As a Christian who believes that the Bible reveals God’s good plan for my sexuality, I believe that the best way for me to respond to my experience of same-sex attraction is to steward it into celibate singleness. In the process of exploring my sexuality I have been greatly helped by others who have taught me what the Bible says and who have helped me as I seek to live out that teaching. This ban would make that illegal. This ban would make it almost impossible for someone like me to freely explore my sexuality.
And the report itself is very clear that there is a predetermined purpose to the exploration they want to see safeguarded. The practices to be allowed are those that ‘allow people to explore, better understand and/or affirm their gender identity or sexual orientation’ (p.A3). Practices to be allowed are those that fit the secular, affirming perspective on sexuality and gender. Other viewpoints can be held, they can even be expressed (if not directed at a specific person or group), but they can’t be put into practice.
And this is what it all comes down to really. There are awful, abusive, harmful practices being conducted in an attempt to change people’s sexual orientation or gender identity. These seem to be rare and are almost all already covered by existing legislation. We should be ensuring that such legislation is put into practice, along with good safeguarding and other measures to protect those who are victims of these terrible practices.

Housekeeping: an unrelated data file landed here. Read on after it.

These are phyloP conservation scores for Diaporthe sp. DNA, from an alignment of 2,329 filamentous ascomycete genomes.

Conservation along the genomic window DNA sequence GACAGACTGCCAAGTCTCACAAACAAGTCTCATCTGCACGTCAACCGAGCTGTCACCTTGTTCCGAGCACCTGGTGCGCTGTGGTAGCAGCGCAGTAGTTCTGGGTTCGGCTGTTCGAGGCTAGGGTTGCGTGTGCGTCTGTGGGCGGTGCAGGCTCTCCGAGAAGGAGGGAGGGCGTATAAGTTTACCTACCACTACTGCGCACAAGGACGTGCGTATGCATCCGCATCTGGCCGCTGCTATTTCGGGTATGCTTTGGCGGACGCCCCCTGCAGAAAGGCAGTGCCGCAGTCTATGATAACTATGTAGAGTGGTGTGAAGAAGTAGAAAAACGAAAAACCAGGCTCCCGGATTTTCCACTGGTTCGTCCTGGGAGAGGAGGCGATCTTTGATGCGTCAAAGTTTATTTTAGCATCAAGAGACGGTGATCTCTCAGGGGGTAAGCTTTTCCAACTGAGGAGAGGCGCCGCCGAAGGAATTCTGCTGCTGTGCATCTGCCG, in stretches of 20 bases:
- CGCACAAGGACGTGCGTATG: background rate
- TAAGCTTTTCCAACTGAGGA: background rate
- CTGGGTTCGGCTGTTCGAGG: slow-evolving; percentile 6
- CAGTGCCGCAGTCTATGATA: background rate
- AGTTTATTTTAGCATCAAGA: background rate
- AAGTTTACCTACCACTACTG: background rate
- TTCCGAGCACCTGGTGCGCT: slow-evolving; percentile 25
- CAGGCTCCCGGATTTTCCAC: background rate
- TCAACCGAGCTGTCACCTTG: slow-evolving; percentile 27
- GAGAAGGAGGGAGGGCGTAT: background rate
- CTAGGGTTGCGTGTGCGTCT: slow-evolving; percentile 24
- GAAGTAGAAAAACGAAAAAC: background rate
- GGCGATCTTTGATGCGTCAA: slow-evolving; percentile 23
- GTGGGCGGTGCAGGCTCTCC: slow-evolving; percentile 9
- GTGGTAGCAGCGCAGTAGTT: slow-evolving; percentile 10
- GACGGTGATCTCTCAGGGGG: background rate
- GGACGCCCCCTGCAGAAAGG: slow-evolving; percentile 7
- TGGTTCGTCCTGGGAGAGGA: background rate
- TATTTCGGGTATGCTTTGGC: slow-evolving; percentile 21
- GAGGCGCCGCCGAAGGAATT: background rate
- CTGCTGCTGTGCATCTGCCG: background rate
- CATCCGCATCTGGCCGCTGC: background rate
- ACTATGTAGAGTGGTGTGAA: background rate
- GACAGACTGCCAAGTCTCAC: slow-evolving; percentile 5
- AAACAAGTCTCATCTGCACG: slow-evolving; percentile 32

But that isn’t really what this report is arguing for. This report is trying to get as close as possible to making it illegal to have a different view on sexuality and gender as it can while still claiming to fit within the parameters set by human rights.
The recommendations in The Cooper Report would not be a good way of legislating effectively for a ban on conversion practices. We need a targeted ban that protects people from abusive, coercive, and genuinely harmful practices while protecting the right that we should all have to hold and express different beliefs on these key topics and to access the care and support we need to respond to our sexuality and gender in line with the beliefs that are most important to us. If we really care about the wellbeing of all LGBTQ+ people, this is the ban for which we must work.